The wine’s price to the consumer from a retailer or restaurant, including the retail markup. Depending on state laws, the distributor may propose a Suggested Retail Price (SRP) for the wine, and the state may set a minimum retail price.

Research Existing Prices

If you have never been to the US, the internet is the first place to begin. While all prices reported on the web need to be taken with caution, these URLs represent a mix of search engine sites, online retailers and e-commerce purveyors. Compare prices, disregard the lowest and the highest and you will soon be able to compile a relatively accurate picture of where your product(s) may fit into the US landscape.

  • Wine Searcher: an online search engine
  • com: large online retailer
  • Vivino: online wine marketplace and app
  • VinePair: extensive educational site listing average prices
  • K&L Wine Merchants (California based)**
  • Binny’s Beverage Depot (Chicago based)**
  • Astor Wines (NY based)**

** Brick-and-mortar retail stores that offer online sales

Develop Several Pricing Scenarios

Bear in mind that this will help you enormously when it comes to discussing how your brand might be priced in different markets around the US. It will also demonstrate that you possess business acumen around the subject of price setting, which will make you ultimately more attractive to US import and distribution partners.

The MHW Brand Economics Calculator

Beginning in November, Vinexpo America’s importer partner, MHW Limited, will offer a new pricing tool on their website called the Brand Economics Calculator (see below for sample price calculation). This tool will be available for clients as well as potential clients. Potential clients will have access to the pricing calculator for a trial period of 48 hours. Sign up here to receive updates about when the calculator will be available to use for the trial period: MHW Brand Economics Calculator.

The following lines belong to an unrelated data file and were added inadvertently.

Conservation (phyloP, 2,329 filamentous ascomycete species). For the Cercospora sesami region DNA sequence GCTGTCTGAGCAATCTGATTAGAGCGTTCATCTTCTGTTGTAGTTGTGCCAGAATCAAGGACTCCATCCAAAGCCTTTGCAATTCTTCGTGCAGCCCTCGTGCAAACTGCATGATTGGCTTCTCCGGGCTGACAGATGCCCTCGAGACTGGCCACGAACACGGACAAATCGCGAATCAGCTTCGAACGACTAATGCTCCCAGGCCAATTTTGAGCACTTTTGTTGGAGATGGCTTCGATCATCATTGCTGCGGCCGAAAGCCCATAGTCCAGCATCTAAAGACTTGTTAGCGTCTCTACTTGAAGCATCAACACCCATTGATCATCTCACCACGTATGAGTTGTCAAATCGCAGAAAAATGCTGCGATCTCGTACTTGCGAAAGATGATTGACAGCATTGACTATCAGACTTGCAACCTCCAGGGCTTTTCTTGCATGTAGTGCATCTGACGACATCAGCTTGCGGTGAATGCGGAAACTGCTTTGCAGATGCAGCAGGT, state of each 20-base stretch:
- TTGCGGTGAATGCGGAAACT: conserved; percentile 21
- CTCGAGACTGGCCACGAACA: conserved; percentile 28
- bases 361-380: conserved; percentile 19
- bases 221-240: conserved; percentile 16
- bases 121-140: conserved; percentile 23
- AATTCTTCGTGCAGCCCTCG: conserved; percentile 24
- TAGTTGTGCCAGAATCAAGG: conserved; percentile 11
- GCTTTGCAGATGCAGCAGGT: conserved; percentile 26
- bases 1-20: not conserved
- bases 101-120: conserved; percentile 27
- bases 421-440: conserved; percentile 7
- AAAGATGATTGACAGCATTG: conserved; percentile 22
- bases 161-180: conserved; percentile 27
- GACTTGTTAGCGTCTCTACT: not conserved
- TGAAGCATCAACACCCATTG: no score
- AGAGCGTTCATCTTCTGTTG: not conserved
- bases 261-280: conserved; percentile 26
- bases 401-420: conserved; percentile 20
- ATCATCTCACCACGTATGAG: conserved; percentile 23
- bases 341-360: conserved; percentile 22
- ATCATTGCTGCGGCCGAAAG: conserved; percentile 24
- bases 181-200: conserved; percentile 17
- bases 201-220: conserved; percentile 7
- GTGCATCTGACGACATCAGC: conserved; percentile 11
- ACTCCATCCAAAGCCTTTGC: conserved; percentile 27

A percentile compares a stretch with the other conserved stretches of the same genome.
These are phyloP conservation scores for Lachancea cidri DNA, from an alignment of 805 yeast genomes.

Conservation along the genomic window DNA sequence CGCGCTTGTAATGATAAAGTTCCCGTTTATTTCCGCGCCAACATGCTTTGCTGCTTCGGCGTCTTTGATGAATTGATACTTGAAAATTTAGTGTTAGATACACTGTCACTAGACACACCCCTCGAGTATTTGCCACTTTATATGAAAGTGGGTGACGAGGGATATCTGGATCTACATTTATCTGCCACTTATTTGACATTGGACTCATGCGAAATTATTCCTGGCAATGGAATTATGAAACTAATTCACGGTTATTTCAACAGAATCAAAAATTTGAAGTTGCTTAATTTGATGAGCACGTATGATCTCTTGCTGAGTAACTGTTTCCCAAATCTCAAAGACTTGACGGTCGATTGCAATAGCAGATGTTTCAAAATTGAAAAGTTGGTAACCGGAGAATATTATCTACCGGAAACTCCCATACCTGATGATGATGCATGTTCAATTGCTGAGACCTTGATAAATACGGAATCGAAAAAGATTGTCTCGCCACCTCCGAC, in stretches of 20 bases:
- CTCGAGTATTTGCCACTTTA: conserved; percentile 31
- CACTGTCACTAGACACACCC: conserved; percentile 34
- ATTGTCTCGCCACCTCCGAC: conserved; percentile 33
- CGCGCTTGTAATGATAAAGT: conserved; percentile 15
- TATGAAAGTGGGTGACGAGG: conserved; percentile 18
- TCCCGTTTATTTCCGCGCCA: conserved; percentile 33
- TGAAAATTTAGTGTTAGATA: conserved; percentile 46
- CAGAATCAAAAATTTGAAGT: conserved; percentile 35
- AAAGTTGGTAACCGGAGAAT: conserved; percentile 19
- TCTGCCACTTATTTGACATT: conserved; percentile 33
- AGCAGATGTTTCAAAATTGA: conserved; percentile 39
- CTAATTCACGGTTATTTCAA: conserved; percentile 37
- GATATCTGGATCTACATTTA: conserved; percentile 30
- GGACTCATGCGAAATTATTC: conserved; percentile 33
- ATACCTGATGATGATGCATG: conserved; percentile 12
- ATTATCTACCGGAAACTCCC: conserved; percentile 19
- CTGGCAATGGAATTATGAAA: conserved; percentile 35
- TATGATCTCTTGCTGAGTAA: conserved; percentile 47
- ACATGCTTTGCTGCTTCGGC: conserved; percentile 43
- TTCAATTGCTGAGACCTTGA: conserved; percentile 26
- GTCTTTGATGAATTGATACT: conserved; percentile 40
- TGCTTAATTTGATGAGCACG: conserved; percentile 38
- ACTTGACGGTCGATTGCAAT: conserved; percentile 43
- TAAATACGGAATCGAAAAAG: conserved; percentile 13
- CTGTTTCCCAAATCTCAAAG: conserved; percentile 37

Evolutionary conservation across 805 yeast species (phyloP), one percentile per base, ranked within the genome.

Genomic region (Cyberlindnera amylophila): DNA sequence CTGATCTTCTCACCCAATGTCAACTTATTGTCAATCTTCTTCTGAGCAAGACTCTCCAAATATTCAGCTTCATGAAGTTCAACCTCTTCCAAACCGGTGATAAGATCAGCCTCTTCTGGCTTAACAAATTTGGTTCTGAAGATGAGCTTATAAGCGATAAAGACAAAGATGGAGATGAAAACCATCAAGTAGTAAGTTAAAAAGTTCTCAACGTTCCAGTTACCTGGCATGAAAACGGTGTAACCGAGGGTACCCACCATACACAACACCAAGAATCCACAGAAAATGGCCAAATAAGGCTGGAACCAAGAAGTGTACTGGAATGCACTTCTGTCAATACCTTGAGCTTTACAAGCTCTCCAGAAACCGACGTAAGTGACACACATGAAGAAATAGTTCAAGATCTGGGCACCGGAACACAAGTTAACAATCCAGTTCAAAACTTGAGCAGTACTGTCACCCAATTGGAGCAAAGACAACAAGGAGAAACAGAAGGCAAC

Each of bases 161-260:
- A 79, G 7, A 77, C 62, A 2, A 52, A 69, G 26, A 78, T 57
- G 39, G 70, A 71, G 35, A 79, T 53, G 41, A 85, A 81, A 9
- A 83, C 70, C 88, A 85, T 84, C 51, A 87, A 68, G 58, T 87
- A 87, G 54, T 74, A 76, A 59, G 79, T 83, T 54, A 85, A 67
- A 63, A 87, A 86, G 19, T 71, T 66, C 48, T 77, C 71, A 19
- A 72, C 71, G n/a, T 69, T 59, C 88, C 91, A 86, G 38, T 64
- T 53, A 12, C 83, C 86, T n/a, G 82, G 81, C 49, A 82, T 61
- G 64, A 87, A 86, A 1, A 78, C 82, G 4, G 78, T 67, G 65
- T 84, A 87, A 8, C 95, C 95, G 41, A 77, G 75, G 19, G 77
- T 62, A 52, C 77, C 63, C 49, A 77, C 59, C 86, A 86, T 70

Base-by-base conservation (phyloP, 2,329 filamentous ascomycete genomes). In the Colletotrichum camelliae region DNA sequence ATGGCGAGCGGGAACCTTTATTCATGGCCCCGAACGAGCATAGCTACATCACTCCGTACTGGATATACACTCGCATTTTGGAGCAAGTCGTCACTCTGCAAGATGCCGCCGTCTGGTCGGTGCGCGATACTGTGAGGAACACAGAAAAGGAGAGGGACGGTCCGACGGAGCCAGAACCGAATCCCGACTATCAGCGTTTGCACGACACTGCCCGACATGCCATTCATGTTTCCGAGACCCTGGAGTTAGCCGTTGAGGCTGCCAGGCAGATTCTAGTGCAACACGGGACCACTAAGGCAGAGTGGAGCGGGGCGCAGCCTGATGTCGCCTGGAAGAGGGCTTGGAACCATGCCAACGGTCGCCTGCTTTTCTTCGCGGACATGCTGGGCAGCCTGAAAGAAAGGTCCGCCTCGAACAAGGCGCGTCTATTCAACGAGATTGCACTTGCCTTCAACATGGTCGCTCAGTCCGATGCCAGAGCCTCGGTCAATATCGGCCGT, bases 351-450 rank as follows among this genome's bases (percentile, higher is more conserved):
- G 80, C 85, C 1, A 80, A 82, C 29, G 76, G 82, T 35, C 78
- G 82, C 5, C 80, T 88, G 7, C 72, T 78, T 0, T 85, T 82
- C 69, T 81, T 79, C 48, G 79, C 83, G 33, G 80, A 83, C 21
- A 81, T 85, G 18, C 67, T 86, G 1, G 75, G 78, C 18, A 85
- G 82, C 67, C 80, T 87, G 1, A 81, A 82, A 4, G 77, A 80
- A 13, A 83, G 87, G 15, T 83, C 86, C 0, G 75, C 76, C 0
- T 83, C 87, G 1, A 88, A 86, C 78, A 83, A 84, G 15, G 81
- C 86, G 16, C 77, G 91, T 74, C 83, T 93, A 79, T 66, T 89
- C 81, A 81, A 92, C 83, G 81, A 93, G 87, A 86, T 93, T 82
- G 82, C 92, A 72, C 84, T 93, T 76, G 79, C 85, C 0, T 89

The calculator will allow you to input various pricing scenarios, change final desired prices by market (state) and account type (retail, restaurant, chain etc.) and will automatically calculate in the federal and state taxes, among other mandatory costs. To learn more right now, watch the video entitled “Imported Wine Pricing Calculator Demonstration.”


Effects of the Three-Tier System

Contrary to what you may have learned in a geography lesson, the US is more like 51 different countries—50 states + the District of Columbia—than one country. This causes the beverage alcohol laws to be applied in different ways around the country. While it is not necessary to understand every state at the outset, acknowl- edging this fundamental aspect is important.

Vinexpo America has provided a variety of resources to help exhibitors better understand and ultimately navigate the US three-tier system. To learn more, watch the Vinexpo Exhibitor Education Video Series:

Episode 1, The US Market Structure, covers:

  • the structure of three-tier system
  • doing business in control and franchise states
  • labeling compliance must know information, including im- portant government website URLs

Episode 2, US Import & Distribution Landscape—Understanding the Playing Field, covers:

  • understanding the relationship between producer, importer and distributor
  • finding the right importer and distributor partners based on size and mutual goals
  • expectations, strategies and time frames for entry into the US market
  • developing a successful brand-building plan